100th birthday: Top brass pay tribute to wartime Royal Navy gunner from Waterlooville
It’s not every day that the Royal Navy’s very top brass turns up at your birthday party.
But there was a special reason why the boss of Portsmouth naval base Commodore Jeremy Bailey was guest of honour at Howard Stowell’s celebration.
For he was there to pass on congratulations on reaching his centenary.
Former navy gunner Howard Stowell felt ‘very proud’ to be read out a letter of congratulations from no less than the First Sea Lord on his special day.
Howard, nicknamed ‘Bob’ while serving in the Hunt-class destroyer HMS Tetcott in the Second World War, celebrated the milestone at the Solent Hotel and Spa at Whiteley, near Fareham, with about 50 members of his family and friends.
Born on July 17, 1921, in Keighley, Yorkshire, Howard grew up with ‘a lovely family of Yorkshire people’. Howard, along with younger brother David, now 94, were raised by parents Fred and Bertha.
According to his family, Howard is the last Tetcott survivor. He joined the navy aged 20 in 1941.
He says: ‘When war broke out, I joined the navy. I spent five years in the navy. I was on destroyers and other ships.
‘I was in the Mediterranean, and I was there for a long time. We kept losing so many soldiers. The Mediterranean was an awful place to be, but we did our best.’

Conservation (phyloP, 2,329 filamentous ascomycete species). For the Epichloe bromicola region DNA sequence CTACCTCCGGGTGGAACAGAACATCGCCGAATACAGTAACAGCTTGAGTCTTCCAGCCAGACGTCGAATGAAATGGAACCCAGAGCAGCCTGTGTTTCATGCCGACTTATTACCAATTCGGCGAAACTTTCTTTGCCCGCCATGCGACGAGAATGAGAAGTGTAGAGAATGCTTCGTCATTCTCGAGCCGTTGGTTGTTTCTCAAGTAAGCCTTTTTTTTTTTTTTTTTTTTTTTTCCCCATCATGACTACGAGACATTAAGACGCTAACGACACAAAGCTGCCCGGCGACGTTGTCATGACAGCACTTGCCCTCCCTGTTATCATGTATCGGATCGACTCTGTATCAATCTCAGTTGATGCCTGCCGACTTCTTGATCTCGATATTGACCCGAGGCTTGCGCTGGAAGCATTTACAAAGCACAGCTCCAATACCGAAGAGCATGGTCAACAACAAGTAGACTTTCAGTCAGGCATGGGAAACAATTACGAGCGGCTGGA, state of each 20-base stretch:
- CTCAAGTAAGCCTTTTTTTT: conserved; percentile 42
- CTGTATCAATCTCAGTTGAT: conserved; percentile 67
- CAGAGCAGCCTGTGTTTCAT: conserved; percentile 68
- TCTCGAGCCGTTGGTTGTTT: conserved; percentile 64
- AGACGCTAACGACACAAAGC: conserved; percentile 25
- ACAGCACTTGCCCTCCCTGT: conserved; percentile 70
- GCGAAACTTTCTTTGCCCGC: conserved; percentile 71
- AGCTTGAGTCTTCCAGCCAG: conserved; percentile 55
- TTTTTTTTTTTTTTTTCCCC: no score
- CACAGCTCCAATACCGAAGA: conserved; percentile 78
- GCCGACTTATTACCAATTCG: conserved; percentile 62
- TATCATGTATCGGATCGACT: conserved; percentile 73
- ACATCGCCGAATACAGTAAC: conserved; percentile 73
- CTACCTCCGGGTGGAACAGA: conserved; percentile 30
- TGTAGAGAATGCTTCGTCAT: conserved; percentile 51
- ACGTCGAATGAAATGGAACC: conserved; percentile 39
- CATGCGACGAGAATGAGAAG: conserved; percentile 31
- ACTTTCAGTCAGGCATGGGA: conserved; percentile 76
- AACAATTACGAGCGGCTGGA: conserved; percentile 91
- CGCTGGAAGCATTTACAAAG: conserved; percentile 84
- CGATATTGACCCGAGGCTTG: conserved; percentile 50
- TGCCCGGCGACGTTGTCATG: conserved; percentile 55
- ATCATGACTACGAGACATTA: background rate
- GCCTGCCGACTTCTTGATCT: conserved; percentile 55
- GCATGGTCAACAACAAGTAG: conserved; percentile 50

On returning home after serving in the navy, he worked in the office for the Commander in Chief at Portsmouth dockyard, where he met his late wife, Stella.
Howard was also an executive officer for the Air Ministry and he was a civil servant with the Inland Revenue in London.
The veteran says: ‘I met this lady working as a typist in the office for the commander-in-chief. We got to know each other, and in the end, we got married.
‘She was lovely to look at. She had done a great deal of travelling herself with her family. In those days, if your family was in the navy as her father was, it was possible to travel around if they were posted abroad.’
Howard married Stella at St Mark’s, North End, Portsmouth, in 1948.
The Stowells had three children, the eldest, John, followed by twins Graham and Helen. Howard also has eight grandsons and nine great-grandchildren who have regularly kept in touch.
Howard worked for the United Nations as a representative for Asia and the Pacific towards the end of his working life before retiring at 62.
Since retiring, Howard has attended reunions with Tetcott friends in 2006 and 2008, recalling events from 78 years ago.
He has a collection of writing on his war experiences and life from his Waterlooville study, amounting to about 900,000 words.
Reflecting on reaching the golden age of 100, Howard says: ‘It’s important to be alive mentally. I don’t have any sort of secret.
“If it happens, it happens. I believe it helps if you love yourself along the way. Make sure your physical health is good.’
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